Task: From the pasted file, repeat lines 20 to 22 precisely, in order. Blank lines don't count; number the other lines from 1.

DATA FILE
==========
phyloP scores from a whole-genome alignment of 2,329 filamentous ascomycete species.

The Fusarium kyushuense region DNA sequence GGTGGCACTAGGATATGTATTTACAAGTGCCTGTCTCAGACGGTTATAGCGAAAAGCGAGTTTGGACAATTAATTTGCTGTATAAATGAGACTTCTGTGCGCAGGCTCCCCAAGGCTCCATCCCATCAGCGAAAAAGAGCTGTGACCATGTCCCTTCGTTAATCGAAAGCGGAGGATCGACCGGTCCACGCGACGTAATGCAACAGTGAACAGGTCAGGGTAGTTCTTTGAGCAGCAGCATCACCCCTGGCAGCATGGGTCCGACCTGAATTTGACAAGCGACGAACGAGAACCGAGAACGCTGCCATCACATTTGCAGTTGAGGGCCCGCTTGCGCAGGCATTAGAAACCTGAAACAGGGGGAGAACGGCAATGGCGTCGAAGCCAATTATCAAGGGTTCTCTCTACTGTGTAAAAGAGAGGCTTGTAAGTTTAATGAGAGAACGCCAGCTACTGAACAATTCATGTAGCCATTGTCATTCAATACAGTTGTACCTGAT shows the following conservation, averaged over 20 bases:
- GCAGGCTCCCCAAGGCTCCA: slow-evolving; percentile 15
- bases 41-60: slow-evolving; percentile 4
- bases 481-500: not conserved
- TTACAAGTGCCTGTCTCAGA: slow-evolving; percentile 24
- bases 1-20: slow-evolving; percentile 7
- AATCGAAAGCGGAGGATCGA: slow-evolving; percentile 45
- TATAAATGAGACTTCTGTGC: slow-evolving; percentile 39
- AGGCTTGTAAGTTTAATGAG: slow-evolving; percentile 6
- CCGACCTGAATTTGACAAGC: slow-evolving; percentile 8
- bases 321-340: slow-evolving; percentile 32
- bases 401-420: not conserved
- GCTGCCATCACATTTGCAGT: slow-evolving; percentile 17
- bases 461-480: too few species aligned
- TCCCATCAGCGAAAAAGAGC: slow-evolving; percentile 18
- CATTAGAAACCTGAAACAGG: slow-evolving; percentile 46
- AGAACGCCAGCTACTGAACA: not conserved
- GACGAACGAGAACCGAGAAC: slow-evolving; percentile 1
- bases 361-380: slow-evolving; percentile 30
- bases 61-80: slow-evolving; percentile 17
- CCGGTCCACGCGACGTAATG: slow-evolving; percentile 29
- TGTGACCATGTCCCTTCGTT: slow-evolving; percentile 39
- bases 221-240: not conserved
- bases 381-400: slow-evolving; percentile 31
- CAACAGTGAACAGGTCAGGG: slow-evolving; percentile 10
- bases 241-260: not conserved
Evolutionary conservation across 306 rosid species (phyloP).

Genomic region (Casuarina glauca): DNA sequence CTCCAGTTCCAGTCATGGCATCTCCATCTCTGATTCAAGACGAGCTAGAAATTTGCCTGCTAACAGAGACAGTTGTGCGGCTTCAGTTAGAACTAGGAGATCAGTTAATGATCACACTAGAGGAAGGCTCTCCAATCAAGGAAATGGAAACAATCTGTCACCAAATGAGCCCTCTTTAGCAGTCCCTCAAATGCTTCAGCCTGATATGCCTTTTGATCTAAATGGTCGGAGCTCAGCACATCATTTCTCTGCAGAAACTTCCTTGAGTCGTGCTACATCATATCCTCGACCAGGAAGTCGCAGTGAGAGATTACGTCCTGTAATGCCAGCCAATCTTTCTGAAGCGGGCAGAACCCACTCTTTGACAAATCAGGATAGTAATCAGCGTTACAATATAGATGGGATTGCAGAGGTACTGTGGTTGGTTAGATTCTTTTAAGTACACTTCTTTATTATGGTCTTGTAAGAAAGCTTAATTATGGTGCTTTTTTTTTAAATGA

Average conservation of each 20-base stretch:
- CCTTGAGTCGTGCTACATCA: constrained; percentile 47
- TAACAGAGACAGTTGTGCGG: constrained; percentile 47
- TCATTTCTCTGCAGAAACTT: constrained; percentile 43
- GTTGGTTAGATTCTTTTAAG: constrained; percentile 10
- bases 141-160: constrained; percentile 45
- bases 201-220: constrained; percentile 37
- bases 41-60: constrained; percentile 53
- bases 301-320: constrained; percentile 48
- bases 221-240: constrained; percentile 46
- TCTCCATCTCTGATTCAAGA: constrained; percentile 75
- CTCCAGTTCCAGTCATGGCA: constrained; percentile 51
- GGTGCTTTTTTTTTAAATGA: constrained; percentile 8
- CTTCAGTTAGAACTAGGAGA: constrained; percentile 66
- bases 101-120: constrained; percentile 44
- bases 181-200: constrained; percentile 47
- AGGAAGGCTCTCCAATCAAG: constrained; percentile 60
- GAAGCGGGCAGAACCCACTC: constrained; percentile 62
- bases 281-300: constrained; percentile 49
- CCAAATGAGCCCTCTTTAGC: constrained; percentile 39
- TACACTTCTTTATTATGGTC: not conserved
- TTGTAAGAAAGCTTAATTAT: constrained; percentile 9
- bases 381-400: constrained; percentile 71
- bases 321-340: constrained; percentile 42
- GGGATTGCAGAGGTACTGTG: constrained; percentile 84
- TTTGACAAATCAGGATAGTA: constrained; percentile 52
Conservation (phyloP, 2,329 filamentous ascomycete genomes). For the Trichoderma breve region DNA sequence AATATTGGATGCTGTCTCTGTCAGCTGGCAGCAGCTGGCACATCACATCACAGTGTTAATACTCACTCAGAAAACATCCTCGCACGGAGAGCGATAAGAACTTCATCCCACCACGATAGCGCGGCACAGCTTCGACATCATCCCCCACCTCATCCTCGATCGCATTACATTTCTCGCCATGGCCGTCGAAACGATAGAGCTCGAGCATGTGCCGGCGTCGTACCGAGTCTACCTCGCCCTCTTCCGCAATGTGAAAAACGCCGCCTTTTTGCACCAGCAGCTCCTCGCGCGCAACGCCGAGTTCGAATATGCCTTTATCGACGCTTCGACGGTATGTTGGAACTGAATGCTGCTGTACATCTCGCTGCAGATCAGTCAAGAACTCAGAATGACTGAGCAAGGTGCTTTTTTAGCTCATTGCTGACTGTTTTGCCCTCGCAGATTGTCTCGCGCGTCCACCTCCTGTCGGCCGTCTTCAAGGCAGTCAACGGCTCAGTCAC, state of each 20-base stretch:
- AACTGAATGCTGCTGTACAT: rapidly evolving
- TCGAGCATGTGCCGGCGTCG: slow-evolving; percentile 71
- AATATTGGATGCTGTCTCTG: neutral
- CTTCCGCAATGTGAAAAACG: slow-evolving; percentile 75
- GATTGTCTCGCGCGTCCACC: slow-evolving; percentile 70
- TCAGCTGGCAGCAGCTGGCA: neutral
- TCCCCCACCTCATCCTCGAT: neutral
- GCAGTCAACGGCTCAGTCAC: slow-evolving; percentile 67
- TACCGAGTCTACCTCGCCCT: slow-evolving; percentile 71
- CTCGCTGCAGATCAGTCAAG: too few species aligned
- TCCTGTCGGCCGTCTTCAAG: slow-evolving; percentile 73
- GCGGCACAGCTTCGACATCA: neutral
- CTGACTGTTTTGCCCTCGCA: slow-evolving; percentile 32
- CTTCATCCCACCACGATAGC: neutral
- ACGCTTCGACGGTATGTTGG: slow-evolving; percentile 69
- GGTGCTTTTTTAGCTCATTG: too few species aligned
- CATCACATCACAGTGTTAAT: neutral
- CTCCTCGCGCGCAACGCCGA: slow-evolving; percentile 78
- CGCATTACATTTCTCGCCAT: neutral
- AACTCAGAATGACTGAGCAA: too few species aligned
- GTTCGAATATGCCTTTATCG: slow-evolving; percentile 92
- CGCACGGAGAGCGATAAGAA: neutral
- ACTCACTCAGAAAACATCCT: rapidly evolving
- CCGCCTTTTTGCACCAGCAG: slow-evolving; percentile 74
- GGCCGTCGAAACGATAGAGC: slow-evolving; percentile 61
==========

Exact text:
- bases 361-380: slow-evolving; percentile 30
- bases 61-80: slow-evolving; percentile 17
- CCGGTCCACGCGACGTAATG: slow-evolving; percentile 29